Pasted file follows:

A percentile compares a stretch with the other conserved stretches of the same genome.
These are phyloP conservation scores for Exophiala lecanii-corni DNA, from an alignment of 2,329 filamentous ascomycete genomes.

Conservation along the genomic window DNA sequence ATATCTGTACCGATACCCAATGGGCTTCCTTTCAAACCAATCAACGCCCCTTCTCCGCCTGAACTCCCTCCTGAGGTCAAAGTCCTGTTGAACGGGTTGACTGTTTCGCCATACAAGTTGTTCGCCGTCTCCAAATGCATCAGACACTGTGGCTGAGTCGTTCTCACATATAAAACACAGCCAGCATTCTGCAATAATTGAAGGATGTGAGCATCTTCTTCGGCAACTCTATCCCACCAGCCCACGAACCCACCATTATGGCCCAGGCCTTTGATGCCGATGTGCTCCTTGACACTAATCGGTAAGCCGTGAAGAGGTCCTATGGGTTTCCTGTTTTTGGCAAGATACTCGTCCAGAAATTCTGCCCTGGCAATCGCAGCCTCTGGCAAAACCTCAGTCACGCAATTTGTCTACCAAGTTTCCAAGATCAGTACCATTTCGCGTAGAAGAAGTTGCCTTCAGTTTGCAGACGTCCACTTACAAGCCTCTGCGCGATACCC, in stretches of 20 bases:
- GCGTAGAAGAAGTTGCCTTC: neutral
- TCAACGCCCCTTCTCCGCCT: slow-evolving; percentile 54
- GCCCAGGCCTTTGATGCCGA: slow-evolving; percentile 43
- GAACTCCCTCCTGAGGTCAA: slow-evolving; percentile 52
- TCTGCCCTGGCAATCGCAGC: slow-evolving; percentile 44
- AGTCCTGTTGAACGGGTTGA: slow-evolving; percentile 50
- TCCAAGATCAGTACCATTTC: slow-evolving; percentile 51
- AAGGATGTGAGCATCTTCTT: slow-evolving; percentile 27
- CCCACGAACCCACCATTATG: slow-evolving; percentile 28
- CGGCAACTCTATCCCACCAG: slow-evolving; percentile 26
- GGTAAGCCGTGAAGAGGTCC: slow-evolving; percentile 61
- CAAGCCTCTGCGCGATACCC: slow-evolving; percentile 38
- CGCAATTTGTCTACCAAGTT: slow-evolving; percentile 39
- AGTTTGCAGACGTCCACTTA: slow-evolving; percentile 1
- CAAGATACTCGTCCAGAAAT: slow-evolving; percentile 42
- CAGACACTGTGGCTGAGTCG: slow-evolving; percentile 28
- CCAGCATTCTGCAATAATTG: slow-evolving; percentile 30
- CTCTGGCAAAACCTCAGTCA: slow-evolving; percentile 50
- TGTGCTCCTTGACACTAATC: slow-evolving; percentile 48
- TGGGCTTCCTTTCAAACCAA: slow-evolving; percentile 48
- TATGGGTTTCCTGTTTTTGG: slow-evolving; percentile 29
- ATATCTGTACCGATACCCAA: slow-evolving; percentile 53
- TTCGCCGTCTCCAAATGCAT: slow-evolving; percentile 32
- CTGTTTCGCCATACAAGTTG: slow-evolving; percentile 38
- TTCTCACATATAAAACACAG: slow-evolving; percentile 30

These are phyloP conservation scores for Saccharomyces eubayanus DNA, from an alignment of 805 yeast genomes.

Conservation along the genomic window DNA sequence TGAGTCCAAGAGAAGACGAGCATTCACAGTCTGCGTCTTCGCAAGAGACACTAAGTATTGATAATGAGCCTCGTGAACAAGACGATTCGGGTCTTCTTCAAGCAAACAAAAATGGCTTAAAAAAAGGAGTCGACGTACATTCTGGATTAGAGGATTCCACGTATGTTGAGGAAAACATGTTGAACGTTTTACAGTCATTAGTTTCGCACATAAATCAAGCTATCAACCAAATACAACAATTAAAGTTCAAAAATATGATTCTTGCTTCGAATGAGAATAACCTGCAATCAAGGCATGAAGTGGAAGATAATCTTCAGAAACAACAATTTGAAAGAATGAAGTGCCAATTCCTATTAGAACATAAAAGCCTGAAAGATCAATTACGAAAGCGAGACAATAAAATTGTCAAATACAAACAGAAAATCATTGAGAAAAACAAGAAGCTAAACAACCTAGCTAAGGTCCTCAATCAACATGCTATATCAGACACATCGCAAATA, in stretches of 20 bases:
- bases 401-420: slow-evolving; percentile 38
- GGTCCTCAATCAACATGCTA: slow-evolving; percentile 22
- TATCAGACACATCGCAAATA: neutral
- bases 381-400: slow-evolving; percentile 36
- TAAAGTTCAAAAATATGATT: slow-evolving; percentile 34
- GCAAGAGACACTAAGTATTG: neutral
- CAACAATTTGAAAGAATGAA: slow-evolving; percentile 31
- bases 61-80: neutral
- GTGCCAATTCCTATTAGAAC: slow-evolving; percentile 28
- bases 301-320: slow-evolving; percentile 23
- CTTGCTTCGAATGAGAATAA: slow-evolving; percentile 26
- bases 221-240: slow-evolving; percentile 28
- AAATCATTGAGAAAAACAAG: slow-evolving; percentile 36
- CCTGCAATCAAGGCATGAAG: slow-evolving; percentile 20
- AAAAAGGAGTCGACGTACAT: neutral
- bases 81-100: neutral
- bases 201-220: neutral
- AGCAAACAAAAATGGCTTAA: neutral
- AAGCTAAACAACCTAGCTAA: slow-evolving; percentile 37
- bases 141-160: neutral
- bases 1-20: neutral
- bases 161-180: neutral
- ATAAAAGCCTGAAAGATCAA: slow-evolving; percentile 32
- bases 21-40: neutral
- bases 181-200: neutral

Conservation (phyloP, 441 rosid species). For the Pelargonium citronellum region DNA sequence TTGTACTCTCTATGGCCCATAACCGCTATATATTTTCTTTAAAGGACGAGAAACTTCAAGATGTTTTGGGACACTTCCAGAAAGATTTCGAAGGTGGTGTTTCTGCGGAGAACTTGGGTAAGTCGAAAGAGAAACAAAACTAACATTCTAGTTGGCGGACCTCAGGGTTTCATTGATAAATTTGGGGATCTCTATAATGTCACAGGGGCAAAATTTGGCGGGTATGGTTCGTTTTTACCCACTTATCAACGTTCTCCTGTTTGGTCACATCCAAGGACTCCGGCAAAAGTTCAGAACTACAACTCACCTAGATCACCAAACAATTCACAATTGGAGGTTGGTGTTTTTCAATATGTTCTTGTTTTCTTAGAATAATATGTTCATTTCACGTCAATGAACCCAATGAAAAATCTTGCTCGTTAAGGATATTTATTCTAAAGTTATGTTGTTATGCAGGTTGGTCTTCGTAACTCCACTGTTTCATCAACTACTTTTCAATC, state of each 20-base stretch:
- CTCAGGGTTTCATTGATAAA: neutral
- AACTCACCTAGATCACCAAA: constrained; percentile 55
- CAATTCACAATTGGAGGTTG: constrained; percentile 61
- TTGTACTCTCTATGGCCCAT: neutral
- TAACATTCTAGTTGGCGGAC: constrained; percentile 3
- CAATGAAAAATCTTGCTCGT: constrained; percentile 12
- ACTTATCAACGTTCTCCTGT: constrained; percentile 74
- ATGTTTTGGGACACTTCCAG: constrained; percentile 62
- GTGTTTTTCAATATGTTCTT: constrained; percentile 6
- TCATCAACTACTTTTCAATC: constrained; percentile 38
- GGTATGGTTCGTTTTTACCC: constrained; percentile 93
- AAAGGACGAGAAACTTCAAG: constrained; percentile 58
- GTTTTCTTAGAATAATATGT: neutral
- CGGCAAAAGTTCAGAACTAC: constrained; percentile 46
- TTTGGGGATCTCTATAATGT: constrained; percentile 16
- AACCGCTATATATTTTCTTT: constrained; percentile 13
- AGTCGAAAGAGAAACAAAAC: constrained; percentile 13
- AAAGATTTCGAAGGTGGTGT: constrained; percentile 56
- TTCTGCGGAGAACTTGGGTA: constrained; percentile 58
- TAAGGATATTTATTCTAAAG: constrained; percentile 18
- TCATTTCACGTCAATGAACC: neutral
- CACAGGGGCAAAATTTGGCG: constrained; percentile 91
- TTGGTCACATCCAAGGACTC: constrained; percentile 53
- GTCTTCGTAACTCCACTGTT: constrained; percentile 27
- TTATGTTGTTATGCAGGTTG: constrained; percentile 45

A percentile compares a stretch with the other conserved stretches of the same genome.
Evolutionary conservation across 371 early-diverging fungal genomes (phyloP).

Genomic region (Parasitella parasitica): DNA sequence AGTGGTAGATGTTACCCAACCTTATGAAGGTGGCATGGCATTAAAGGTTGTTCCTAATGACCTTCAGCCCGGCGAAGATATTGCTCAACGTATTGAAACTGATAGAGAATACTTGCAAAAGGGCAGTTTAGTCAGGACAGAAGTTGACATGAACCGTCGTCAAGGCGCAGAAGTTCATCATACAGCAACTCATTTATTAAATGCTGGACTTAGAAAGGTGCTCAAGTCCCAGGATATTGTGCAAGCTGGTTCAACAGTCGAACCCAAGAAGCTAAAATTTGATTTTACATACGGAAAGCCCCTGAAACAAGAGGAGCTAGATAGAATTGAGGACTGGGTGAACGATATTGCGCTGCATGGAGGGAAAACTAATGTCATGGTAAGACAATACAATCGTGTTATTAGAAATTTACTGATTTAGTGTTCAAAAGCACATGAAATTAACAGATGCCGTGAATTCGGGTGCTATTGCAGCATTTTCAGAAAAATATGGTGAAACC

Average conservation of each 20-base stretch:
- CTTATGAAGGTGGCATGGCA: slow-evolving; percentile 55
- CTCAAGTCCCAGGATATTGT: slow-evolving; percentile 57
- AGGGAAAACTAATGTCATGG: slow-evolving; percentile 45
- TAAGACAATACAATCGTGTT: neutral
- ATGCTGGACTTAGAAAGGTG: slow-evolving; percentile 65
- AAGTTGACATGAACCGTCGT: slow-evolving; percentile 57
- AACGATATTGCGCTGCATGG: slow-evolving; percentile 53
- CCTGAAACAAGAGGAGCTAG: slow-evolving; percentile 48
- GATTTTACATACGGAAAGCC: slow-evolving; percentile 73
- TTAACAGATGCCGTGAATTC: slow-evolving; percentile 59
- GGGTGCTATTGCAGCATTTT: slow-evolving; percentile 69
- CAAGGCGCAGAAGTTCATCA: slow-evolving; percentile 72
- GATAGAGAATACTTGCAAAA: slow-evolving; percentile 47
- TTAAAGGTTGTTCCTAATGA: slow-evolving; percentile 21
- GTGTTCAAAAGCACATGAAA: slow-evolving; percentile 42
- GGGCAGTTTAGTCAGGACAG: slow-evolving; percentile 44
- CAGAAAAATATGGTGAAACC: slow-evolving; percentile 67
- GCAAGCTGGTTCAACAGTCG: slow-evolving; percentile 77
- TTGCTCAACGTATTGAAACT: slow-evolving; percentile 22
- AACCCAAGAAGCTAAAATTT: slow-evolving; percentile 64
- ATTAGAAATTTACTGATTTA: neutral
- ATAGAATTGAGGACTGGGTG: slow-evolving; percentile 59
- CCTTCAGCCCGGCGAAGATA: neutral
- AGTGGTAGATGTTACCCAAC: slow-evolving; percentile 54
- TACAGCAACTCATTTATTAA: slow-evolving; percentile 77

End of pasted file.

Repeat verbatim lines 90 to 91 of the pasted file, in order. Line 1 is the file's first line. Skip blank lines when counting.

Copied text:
- ATGCTGGACTTAGAAAGGTG: slow-evolving; percentile 65
- AAGTTGACATGAACCGTCGT: slow-evolving; percentile 57